The Smiler

by Albert Hernhuter

Public Domain

Science Fiction Story: Have you ever written science fiction? Have your stories been rejected? Herein may lie the reason.

Tags: Science Fiction   Novel-Classic  

“Your name?”

“Cole. Martin Cole.”

“Your profession?”

“A very important one. I am a literary agent specializing in science fiction. I sell the work of various authors to magazine and book publishers.”

The Coroner paused to study Cole; to ponder the thin, mirthless smile. The Coroner said, “Mr. Cole, this inquest has been called to look into the death of one Sanford Smith, who was found near your home with a gun in his hand and a bullet in his brain. The theory of suicide has been--”

“--rather hard to rationalize?”

The Coroner blinked. “You could put it that way.”

“I would put it even stronger. The theory is obviously ridiculous. It was a weak cover-up. The best I could do under the circumstances.”

“You are saying that you killed Sanford Smith?”

“Of course.”

The Coroner glanced at his six-man jury, at the two police officers, at the scattering of spectators. They all seemed stunned. Even the reporter sent to cover the hearing made no move toward the telephone. The Coroner could think of only the obvious question: “Why did you kill him?”

“He was dangerous to us.”

“Whom do you mean by us?”

“We Martians, who plan to take over your world.”

The Coroner was disappointed. A lunatic. But a lunatic can murder. Best to proceed, the Coroner thought. “I was not aware that we have Martians to contend with.”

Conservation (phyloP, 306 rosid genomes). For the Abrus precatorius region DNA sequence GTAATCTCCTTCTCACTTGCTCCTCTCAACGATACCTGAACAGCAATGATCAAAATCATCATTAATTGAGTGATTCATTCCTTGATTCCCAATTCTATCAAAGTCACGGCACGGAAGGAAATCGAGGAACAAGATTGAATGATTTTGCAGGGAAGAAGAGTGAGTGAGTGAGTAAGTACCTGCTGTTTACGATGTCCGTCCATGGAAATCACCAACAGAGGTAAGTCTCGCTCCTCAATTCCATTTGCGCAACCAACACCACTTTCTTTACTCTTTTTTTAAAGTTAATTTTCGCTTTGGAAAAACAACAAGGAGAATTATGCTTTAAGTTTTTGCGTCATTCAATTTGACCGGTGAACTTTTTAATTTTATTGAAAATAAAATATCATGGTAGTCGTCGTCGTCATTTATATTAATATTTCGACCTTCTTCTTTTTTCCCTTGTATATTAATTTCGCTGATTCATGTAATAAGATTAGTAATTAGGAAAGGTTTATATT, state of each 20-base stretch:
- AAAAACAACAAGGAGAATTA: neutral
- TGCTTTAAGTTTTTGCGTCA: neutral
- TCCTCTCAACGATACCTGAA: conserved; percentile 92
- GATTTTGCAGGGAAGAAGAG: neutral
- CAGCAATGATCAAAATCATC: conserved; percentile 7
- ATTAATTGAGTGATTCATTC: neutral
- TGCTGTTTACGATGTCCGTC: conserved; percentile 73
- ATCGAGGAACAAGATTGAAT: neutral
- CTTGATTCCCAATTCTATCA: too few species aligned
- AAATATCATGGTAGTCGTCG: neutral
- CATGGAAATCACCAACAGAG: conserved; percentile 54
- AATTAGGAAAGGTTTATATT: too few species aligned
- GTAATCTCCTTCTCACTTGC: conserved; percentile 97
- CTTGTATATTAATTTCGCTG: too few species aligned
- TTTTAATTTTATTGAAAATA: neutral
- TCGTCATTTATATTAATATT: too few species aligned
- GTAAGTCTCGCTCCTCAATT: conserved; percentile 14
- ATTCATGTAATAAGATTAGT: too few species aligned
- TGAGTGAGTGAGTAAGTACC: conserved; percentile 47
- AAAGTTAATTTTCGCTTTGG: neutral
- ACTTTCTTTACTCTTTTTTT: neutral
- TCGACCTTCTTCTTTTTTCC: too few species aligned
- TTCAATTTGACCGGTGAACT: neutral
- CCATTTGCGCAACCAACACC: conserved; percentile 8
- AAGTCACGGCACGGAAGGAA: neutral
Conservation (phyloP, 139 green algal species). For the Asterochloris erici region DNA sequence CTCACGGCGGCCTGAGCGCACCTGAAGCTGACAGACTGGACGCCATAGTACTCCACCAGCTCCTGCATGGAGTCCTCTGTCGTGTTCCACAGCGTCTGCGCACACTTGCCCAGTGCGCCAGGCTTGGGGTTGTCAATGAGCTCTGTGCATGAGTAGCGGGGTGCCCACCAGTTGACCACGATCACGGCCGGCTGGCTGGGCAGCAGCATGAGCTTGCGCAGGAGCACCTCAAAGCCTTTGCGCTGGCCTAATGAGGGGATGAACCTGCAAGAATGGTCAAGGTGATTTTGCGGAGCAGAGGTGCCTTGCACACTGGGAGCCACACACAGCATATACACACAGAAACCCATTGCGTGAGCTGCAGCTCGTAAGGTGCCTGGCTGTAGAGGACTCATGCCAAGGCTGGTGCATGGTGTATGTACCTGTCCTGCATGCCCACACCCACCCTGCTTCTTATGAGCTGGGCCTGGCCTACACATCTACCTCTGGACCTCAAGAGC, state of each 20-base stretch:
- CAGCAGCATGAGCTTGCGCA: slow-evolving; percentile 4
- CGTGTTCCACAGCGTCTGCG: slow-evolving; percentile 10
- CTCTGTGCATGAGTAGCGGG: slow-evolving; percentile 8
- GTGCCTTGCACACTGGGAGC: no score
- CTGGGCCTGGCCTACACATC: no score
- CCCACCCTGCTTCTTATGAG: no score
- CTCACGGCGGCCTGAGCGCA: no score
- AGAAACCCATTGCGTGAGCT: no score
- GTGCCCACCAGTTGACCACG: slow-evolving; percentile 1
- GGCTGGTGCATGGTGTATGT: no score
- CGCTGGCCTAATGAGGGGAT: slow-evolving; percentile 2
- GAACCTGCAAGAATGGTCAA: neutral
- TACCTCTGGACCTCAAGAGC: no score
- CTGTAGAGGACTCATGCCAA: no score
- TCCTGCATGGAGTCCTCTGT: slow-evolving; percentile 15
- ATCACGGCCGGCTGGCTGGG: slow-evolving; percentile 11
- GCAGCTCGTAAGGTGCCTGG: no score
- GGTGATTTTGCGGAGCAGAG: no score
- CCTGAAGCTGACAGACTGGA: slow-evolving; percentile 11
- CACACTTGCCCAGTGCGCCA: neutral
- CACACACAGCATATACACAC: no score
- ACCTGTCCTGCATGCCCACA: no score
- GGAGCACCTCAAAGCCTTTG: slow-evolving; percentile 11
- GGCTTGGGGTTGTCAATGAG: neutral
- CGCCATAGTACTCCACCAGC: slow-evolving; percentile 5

“If I’d had the right weapon to use on Smith, you wouldn’t be aware of it now. We still exercise caution.”

The Coroner felt a certain pity. “Why did you kill Smith?”

“We Martians have found science-fiction writers to be our greatest danger. Through the medium of imaginative fiction, such writers have more than once revealed our plans. If the public suddenly realized that--”


The Coroner broke in. “You killed Smith because he revealed something in his writings?”

“Yes. He refused to take my word that it was unsalable. He threatened to submit it direct. It was vital material.”

“But there are many other such writers. You can’t control--”

“We control ninety percent of the output. We have concentrated on the field and all of the science-fiction agencies are in our hands. This control was imperative.”

“I see.” The Coroner spoke in the gentle tones one uses with the insane. “Any writing dangerous to your cause is deleted or changed by the agents.”

“Not exactly. The agent usually persuades the writer to make any such changes, as the agent is considered an authority on what will or will not sell.”

“The writers always agree?”

“Not always. If stubbornness is encountered, the agent merely shelves the manuscript and tells the writer it has been repeatedly rejected.”

The Coroner glanced at the two policemen. Both were obviously puzzled. They returned the Coroner’s look, apparently ready to move on his order.

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